Q. What is the difference between the Interdisciplinary Program in Infectious Disease Epidemiology (IPIDE) and the Infectious Disease Epidemiology area of interest?
A. The IPIDE is a program spanning several departments that offers seminars, symposia and social events to the HSPH community on topics of interest. The IPIDE awards certificates to students who complete certain prescribed coursework. While anyone at HSPH may participate in IPIDE events, you cannot be admitted directly by the IPIDE. Rather, all students are admitted into a departmental doctoral or master’s program, or (for laboratory sciences) into the PhD program in Biological Sciences in Public Health. Students from any of these programs may then join the IPIDE.
The Infectious Disease Epidemiology area of interest is one of several areas of interest students admitted to the Department of Epidemiology may pursue. It includes seven faculty members and their research groups. Students who wish to study infectious disease epidemiology within the Department of Epidemiology should apply to this area of interest.
Q. Several faculty members are affiliated with both the Department of Epidemiology and the Biological Sciences in Public Health program. How do I know which one to apply to?
A. Essentially, the training in the Department of Epidemiology is mainly quantitative. It focuses on the design and analysis of studies in human populations on the determinants and of disease incidence and prevalence. Infectious Disease Epidemiology is one area of interest within the Department of Epidemiology. Students who apply to the department and indicate an interest in infectious diseases on their application will have their applications reviewed by infectious disease epidemiology faculty. If admitted, they will have one of these faculty as advisors.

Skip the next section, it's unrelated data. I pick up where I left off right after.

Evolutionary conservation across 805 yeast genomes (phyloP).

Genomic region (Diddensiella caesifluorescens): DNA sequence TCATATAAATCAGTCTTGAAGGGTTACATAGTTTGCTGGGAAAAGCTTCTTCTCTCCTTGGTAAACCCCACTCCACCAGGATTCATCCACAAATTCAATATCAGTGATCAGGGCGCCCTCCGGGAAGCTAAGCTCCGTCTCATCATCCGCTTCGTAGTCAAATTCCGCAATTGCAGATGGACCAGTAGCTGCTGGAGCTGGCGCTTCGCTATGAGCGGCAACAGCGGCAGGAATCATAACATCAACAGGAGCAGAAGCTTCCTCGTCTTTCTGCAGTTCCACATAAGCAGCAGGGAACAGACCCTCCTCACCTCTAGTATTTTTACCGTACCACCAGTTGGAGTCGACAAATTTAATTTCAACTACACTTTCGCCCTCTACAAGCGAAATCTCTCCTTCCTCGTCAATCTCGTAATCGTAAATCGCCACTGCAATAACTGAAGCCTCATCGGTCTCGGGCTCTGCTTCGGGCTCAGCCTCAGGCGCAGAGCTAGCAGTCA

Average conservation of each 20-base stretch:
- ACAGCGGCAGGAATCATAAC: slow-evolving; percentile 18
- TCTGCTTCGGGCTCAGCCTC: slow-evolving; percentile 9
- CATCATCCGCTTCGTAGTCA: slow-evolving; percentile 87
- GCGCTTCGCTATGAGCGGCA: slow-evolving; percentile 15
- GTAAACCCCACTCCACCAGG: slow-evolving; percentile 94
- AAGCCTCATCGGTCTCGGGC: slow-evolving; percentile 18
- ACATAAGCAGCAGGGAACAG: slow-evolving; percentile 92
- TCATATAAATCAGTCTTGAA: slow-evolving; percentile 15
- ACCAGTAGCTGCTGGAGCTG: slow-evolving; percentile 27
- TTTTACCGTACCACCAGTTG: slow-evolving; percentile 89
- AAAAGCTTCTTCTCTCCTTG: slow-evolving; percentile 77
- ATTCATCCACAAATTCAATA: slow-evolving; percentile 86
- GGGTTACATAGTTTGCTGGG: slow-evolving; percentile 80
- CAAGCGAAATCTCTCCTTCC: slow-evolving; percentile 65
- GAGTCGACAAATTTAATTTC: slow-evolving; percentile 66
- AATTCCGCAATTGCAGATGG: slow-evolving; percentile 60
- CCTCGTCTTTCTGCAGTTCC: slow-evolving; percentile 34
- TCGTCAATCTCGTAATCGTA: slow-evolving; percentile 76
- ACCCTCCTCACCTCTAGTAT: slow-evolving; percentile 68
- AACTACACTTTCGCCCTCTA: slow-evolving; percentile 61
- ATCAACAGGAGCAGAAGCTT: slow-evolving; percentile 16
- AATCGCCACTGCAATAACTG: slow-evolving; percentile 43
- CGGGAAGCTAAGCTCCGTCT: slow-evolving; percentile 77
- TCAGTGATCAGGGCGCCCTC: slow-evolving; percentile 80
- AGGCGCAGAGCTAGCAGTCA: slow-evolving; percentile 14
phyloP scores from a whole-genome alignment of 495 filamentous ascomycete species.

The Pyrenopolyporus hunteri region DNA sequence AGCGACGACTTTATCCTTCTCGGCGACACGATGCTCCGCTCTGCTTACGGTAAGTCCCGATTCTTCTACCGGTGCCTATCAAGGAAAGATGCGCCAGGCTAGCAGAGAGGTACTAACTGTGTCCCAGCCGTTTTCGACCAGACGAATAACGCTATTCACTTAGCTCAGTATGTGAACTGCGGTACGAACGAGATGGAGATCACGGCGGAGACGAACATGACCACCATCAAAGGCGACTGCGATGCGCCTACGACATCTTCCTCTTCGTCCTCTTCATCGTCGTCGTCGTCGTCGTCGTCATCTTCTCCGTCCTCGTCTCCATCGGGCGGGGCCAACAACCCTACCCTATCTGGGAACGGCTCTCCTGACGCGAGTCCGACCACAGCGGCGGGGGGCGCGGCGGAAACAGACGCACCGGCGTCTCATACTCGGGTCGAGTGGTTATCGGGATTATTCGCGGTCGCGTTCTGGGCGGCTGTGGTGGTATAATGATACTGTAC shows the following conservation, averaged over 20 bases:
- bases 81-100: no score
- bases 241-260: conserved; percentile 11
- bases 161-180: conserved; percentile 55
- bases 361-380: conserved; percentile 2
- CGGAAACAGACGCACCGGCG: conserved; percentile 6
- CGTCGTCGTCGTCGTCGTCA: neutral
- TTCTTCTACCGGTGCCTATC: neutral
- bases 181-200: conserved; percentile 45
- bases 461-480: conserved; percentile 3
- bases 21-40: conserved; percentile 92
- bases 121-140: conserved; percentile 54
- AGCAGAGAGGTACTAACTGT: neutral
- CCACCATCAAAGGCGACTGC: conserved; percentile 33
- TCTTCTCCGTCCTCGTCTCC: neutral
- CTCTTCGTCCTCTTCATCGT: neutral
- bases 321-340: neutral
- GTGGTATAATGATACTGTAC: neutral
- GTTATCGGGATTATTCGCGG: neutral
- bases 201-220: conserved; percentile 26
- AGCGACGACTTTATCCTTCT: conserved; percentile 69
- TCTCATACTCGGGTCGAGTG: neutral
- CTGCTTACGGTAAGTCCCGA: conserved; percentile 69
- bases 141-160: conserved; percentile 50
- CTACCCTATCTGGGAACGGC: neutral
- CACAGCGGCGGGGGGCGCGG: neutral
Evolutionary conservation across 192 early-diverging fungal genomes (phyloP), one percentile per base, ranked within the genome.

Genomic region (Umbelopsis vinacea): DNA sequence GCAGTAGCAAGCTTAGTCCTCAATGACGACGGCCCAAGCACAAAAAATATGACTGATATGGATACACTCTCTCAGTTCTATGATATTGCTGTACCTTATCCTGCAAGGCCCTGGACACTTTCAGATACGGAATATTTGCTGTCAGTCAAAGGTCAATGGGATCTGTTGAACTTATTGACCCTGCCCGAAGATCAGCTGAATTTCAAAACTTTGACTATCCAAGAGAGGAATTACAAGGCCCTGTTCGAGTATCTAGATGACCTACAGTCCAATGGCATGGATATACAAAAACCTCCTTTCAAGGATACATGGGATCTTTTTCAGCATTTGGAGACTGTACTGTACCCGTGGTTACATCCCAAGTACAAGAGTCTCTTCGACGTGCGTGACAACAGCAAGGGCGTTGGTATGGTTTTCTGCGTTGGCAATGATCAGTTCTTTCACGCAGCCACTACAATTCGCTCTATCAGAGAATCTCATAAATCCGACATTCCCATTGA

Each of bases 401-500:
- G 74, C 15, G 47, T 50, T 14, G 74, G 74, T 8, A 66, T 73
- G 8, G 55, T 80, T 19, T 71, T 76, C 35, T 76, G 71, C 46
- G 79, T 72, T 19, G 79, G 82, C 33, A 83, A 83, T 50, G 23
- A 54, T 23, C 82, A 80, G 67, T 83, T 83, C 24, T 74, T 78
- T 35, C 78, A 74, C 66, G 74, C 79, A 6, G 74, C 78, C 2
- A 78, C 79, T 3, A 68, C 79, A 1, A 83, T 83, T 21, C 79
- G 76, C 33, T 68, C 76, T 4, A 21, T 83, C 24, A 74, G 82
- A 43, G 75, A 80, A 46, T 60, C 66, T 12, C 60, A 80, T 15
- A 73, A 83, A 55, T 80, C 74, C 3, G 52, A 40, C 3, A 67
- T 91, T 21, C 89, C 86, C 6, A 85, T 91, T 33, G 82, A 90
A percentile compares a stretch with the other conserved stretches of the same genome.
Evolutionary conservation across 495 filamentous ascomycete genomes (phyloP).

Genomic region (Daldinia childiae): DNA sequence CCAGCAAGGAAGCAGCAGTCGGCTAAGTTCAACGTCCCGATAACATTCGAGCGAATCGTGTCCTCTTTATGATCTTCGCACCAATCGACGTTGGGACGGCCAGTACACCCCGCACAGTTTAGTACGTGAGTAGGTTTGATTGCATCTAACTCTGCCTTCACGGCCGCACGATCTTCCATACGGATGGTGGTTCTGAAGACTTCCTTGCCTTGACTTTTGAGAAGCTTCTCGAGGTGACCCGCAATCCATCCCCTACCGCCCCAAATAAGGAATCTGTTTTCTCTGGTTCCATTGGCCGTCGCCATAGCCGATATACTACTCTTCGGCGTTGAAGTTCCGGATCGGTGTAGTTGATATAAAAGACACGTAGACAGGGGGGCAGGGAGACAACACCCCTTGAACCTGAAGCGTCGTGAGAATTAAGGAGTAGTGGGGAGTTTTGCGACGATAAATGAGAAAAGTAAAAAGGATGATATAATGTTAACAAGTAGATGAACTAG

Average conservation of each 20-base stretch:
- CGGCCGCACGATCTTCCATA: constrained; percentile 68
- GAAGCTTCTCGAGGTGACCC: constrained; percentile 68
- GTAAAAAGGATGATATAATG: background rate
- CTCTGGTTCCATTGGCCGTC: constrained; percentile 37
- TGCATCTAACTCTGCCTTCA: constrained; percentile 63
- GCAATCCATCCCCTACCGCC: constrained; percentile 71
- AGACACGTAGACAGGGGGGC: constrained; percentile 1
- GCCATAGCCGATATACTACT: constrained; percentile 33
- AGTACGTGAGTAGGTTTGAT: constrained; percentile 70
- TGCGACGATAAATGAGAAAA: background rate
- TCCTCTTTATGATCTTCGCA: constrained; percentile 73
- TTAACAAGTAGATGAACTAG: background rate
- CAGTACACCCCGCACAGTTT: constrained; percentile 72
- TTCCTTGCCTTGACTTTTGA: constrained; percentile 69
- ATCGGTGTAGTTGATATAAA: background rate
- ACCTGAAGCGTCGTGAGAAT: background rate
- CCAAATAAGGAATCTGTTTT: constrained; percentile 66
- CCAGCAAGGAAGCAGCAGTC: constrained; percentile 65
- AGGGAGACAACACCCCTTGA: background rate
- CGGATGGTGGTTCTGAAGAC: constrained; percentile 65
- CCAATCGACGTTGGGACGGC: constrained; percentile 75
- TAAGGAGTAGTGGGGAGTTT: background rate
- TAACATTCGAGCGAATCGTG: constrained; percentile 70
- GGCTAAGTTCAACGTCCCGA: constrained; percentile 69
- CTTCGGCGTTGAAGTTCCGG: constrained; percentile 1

Special epidemiological methods are required to study transmission of infectious diseases. The Department of Epidemiology offers coursework and research opportunities in this area. For all diseases, the challenge of epidemiology is to make causal inferences from observational (non-experimental) data, and the HSPH Department of Epidemiology offers excellent coursework in this area as the foundation of the doctoral program. Doctoral research for epidemiology students is invariably quantitative. It may involve a laboratory component. However, that component will likely be to generate data on human (or pathogen) samples that is then analyzed quantitatively, rather than to undertake direct manipulative experiments. In Epidemiology, the typical doctoral trajectory is 2 years of nearly full-time coursework ending in a written qualifying exam, after which the student switches to nearly full-time research (perhaps occasional coursework). The 2-year MS track involves some or all of the same coursework as that for Epidemiology doctoral students, and a short (1 paper) thesis. The 1-year MS has no thesis and half the amount of coursework of the 2-year degree. The 1-year MS is available to students already holding a doctoral degree. Admission to the Department of Epidemiology includes assignment to a defined faculty advisor, who is chosen as the one most likely to be a suitable advisor for eventual dissertation research.